Castroneves Discusses Texas Penalty
WEST ALLIS, Wis. — Helio Castroneves’ victory last week at Texas Motor Speedway should have been cause for celebration. Not only was it his first win since Edmonton last July but it also boosted his lead in the IZOD IndyCar Series to 22 points over Marco Andretti.
That celebration, however, was tarnished when INDYCAR officials found infraction on the car which resulted in Castroneves getting fined $35,000 and the team getting docked 15 entrant points — not championship points — when the bracket on the diffuser was improperly attached which resulted in that area being too low.
The entrant points will only Team Penske so Castroneves is able to keep his lead in the standings but it too some of the shine off his big moment at Texas last week.
“I was very shocked because the team did an absolutely amazing job,” Castroneves said Friday morning at The Milwaukee Mile. “For me, I will not allow this scenario to out-shine what we did because even that made my car go actually slower. For us, a simple mistake, does not take away what we did. For us it’s great to have the win; to have this momentum and put all these things behind, because we know unfortunately was a little mistake which I sometimes apply, which I’ve been talking about, the schedule has been very busy for everybody. Maybe details like that happens, not because…. just because people are so tired from turning cars from street course, to road course. Anyway, for me, I was very shocked.”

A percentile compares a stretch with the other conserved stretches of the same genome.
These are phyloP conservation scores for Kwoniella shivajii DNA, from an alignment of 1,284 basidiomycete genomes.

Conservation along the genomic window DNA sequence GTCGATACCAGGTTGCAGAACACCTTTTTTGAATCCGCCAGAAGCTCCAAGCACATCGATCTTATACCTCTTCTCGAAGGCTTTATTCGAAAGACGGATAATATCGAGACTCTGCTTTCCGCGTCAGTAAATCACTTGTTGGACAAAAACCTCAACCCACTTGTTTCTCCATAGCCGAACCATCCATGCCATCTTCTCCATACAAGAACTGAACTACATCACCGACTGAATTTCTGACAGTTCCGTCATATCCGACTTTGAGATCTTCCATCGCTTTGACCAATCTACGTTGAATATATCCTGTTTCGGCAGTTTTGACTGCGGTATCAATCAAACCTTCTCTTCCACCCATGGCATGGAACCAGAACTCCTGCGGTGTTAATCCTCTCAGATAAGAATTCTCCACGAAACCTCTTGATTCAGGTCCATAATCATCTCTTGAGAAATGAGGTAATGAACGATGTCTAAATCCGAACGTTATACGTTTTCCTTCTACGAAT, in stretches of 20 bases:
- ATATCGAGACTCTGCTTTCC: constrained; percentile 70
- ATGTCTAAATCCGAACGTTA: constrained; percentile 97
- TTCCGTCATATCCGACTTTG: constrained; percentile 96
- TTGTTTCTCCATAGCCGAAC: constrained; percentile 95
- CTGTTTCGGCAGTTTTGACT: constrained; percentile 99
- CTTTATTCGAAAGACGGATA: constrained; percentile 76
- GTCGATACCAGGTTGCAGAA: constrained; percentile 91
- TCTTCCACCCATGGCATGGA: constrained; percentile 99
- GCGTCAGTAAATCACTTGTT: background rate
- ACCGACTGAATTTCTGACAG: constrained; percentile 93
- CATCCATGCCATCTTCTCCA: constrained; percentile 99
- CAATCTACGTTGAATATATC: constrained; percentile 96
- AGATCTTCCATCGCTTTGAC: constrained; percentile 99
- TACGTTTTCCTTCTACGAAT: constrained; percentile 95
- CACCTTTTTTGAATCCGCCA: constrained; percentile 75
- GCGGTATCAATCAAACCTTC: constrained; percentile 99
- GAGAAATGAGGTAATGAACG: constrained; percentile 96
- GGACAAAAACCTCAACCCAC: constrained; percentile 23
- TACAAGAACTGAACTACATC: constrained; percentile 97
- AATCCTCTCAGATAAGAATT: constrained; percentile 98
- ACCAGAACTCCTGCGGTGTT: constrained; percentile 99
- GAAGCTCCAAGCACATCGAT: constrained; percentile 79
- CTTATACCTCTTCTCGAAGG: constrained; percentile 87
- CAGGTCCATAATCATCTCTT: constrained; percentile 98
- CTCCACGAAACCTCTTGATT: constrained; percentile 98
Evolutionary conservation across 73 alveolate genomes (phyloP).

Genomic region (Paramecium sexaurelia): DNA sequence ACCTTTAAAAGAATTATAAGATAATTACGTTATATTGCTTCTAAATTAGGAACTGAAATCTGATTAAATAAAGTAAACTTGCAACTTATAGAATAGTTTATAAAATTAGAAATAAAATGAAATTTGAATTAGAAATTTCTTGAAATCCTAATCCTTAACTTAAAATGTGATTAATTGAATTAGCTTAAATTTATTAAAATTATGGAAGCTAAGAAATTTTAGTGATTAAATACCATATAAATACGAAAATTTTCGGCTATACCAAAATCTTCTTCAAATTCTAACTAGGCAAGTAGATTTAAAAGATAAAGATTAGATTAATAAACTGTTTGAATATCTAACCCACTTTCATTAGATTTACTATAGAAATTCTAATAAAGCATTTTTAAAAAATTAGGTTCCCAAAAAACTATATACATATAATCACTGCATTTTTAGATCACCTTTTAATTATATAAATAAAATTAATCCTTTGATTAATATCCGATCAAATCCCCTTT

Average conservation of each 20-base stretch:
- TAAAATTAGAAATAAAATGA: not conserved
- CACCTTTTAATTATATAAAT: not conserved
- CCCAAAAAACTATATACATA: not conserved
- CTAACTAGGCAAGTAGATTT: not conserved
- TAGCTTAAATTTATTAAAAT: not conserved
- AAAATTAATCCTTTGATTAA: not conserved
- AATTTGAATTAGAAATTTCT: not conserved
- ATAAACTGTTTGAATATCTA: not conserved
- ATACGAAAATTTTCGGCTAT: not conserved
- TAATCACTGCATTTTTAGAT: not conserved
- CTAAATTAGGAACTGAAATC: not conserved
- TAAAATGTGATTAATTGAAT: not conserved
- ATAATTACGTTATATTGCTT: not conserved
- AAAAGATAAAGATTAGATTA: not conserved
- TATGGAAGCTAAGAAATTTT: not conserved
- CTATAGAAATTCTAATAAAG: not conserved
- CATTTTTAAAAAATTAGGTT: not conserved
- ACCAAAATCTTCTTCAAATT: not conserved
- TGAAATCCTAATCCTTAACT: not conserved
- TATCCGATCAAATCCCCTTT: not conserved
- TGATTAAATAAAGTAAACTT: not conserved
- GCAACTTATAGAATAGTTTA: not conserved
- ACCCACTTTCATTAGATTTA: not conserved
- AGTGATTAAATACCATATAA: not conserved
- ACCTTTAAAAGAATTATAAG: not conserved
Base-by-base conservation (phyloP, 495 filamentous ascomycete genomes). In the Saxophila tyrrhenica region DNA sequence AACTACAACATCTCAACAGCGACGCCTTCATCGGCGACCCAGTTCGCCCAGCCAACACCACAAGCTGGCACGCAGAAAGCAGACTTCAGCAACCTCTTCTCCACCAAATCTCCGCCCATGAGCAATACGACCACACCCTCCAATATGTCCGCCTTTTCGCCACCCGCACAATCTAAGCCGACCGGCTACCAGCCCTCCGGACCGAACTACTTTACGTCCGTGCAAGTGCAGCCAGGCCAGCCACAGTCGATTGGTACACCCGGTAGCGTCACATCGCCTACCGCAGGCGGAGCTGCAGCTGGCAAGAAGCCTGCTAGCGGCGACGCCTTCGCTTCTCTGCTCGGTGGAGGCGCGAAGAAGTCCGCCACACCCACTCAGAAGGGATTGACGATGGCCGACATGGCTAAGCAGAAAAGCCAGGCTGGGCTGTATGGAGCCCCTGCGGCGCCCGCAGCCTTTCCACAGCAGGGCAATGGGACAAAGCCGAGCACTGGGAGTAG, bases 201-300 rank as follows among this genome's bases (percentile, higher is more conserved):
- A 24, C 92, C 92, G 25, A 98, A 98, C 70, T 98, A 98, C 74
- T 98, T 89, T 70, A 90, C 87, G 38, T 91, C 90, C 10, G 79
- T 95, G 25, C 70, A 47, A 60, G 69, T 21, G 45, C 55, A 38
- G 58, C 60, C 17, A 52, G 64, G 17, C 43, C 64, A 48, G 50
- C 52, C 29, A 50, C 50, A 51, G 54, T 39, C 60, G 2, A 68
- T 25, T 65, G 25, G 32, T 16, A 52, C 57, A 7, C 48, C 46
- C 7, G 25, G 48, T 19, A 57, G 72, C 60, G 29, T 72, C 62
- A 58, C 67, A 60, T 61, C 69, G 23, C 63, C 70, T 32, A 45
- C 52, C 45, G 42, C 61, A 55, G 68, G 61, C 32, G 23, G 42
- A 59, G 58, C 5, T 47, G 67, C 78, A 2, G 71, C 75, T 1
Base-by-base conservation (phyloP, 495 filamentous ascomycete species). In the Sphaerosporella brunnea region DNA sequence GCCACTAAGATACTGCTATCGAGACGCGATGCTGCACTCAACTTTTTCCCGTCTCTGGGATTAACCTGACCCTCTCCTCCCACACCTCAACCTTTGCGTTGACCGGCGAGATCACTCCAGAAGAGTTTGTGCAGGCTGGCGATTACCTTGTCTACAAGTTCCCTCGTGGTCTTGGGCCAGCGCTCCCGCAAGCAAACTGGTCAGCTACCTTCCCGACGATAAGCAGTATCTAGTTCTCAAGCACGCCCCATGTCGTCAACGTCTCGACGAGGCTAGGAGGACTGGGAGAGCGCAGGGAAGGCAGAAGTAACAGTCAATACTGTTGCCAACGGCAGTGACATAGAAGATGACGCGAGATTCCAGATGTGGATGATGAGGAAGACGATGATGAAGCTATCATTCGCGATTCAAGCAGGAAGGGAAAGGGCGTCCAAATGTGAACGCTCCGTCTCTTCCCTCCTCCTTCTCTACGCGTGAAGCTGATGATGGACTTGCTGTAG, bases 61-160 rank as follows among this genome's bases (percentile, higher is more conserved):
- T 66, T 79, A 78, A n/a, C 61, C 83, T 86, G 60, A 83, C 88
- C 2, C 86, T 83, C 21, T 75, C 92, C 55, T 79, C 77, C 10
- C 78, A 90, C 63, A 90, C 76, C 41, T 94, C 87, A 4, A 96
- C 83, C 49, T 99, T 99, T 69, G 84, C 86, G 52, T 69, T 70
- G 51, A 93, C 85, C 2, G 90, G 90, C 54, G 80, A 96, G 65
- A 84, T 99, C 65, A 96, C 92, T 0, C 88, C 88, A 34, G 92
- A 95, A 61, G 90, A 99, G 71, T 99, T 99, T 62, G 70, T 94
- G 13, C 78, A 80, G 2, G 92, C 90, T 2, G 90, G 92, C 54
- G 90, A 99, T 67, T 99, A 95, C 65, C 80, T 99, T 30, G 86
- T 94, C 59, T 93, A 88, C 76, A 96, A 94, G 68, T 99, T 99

According to Team Penske President Tim Cindric the car underwent wind tunnel tests last Monday and the mounting on the car would not have created a competitive edge for Castroneves Dallara/Chevrolet.
“Obviously we are very disappointed that the No. 3 car did not pass post-race inspection after Saturday’s race at Texas,” Cindric said in a statement released Tuesday night. ‘The rule in question (188.8.131.52) states that the diffuser exit must measure 7.600.’ After the race, ours was 7.575” because we neglected to tighten the braces that position the rear of the diffuser following pre-race inspection. The way Helio’s car raced did not provide any advantage as a lower diffuser height actually adds drag and reduces downforce. To ensure this is the case, we ran this configuration in the wind tunnel on Monday morning and found that the No. 3 car actually raced with three pounds less downforce and one pound more drag than what it would have had if we tightened the underwing braces properly.”
Castroneves was in complete agreement with Cindric’s statement.
“Correct,” Castroneves said. “I believe just to show that Team Penske didn’t have…when people start making noise…did not have any intention to do what happened. It was just a simple mistake. And with that mistake, they spent the money to put the car in the wind tunnel to prove that it didn’t go to improve the performance. One pound of drag, believe it or not, it cost a lot, especially at Texas Speedway. I’m glad that the setup was so good that even that didn’t let our car go in a bad way.”
However, if Castroneves finished second to a race winner whose car was found to actually have a competitive disadvantage, how would he feel about that? Especially considering that Castroneves was the dominant car in last Saturday night’s Skate-fest at Texas Motor Speedway, where the aero package and the tire combination made the cars fairly undriveable.